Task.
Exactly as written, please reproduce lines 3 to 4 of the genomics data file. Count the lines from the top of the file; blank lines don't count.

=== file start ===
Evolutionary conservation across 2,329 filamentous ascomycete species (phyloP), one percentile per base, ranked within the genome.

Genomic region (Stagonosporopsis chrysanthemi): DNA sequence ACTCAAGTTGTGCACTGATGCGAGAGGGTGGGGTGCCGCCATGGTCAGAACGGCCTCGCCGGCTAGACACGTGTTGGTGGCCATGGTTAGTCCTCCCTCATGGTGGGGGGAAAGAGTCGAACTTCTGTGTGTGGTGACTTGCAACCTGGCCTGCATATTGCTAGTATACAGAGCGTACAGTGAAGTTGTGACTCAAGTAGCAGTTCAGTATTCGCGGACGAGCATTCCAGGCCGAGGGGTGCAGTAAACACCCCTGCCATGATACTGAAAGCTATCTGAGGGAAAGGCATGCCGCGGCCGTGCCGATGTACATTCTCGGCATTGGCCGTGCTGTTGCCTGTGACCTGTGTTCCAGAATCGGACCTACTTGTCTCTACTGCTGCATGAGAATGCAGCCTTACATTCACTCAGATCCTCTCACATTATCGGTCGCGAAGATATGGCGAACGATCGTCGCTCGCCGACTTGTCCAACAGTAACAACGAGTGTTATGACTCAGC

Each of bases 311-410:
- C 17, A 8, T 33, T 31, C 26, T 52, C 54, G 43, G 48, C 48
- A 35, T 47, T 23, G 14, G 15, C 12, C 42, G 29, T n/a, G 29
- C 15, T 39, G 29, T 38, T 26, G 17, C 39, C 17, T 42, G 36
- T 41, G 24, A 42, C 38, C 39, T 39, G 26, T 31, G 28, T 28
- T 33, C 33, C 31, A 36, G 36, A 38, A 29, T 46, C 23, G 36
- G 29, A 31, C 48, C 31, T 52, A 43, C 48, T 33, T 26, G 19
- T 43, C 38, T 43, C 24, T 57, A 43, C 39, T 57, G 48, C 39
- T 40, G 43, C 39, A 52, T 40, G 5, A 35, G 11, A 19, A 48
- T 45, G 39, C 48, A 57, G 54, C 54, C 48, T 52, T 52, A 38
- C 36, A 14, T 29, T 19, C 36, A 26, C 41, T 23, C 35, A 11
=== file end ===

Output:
Each of bases 311-410:
- C 17, A 8, T 33, T 31, C 26, T 52, C 54, G 43, G 48, C 48